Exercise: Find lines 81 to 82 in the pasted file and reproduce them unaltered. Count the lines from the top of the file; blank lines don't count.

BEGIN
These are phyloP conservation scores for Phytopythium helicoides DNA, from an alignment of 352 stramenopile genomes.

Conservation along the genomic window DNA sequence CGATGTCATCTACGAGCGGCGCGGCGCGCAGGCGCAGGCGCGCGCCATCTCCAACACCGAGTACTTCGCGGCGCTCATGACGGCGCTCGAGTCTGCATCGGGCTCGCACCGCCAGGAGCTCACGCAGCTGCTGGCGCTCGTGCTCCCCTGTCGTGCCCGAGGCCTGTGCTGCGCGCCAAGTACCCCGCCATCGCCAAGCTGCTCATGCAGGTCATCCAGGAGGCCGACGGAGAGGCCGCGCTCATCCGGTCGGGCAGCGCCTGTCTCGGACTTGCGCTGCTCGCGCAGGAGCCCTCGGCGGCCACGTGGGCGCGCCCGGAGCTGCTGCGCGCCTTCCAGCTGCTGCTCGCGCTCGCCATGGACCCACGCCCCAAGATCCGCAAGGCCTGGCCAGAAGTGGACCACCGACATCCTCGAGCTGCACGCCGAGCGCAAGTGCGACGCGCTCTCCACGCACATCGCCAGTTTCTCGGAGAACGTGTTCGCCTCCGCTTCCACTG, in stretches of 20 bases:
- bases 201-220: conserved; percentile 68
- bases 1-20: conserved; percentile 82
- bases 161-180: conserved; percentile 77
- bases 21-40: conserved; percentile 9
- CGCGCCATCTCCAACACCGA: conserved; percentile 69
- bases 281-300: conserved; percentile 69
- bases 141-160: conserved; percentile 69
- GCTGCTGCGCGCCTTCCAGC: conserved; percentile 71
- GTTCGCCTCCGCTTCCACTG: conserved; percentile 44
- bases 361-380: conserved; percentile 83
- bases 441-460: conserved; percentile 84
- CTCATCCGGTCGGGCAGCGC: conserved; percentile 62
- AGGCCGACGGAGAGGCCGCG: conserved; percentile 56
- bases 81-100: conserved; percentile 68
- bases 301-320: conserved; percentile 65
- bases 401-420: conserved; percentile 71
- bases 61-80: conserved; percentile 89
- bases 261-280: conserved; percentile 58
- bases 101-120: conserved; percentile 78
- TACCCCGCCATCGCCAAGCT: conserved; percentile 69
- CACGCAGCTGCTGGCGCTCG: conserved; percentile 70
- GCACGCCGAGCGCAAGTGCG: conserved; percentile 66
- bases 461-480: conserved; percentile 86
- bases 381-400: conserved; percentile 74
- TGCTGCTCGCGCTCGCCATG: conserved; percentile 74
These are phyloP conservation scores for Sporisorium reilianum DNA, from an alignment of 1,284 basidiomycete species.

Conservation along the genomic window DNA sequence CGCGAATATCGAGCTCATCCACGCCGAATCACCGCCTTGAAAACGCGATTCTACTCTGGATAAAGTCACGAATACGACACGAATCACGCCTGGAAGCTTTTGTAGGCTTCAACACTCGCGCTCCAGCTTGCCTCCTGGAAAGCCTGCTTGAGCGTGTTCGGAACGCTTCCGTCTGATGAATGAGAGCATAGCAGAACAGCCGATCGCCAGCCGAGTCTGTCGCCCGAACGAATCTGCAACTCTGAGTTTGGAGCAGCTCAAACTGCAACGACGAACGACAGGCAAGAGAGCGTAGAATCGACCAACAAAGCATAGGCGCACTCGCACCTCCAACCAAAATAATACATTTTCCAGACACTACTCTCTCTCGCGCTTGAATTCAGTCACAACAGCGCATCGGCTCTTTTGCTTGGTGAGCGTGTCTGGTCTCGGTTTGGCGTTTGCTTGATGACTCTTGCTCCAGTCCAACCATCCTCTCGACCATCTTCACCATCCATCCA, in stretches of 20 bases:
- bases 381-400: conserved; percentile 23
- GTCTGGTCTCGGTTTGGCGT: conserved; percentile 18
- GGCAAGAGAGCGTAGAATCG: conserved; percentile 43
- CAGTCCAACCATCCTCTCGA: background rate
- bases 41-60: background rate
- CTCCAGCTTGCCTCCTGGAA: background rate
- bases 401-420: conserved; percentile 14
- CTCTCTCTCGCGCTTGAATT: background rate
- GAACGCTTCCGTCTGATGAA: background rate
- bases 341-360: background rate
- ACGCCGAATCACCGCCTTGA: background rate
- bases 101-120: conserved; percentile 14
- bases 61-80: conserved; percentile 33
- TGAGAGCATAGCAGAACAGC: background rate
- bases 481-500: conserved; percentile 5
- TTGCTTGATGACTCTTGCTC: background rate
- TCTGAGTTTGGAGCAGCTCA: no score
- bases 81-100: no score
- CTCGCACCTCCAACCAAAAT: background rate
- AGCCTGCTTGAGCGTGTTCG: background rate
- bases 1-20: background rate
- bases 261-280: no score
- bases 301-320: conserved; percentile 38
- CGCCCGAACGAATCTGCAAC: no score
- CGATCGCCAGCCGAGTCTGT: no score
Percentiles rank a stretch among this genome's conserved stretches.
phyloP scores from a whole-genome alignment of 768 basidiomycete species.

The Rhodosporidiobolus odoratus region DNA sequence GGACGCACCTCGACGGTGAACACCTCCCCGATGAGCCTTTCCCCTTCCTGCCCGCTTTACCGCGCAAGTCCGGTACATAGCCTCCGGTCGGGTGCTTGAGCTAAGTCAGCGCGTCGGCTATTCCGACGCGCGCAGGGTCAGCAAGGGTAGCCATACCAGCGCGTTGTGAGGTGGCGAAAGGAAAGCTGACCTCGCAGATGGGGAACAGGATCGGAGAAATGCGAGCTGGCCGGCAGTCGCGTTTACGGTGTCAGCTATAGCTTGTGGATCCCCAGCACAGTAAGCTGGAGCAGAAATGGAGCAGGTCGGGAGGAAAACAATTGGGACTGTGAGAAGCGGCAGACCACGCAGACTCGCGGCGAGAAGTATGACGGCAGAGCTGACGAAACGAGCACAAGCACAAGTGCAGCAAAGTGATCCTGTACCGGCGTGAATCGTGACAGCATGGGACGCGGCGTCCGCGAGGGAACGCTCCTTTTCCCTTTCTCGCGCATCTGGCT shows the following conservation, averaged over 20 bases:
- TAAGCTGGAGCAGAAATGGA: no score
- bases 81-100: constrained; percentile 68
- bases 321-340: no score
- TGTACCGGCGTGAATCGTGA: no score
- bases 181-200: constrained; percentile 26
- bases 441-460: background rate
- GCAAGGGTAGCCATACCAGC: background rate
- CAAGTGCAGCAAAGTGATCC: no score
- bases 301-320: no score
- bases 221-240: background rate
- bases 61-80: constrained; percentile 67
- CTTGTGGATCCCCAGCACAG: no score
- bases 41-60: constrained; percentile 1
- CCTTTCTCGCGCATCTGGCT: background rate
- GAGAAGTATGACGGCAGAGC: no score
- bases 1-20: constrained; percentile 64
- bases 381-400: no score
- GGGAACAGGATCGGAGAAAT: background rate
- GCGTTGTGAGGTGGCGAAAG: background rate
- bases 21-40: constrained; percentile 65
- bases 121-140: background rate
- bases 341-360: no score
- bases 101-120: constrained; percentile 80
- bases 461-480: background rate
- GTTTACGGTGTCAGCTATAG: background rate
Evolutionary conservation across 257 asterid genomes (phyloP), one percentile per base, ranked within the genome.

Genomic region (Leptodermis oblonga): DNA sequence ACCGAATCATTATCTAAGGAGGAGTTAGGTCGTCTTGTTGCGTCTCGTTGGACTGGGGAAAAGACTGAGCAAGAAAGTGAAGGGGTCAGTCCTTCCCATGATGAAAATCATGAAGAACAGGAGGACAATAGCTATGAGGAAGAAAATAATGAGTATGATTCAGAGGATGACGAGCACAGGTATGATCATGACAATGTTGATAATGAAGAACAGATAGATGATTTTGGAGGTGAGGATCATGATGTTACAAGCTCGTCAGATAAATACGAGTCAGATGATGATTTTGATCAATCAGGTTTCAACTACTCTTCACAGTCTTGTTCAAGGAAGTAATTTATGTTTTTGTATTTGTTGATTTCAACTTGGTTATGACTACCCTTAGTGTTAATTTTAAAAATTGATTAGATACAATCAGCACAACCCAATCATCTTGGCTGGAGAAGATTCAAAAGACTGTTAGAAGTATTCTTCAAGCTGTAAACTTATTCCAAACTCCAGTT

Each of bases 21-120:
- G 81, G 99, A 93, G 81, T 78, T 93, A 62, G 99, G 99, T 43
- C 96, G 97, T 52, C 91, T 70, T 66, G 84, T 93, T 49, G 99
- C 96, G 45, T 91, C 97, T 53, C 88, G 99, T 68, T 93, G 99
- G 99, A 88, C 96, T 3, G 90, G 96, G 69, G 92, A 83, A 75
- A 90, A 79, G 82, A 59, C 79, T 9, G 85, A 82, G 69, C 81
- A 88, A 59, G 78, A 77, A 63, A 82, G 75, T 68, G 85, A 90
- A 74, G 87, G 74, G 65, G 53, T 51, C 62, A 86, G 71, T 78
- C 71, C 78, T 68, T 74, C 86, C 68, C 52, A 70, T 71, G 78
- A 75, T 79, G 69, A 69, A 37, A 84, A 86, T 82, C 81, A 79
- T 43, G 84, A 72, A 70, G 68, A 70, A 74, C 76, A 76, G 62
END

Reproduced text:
- bases 461-480: background rate
- GTTTACGGTGTCAGCTATAG: background rate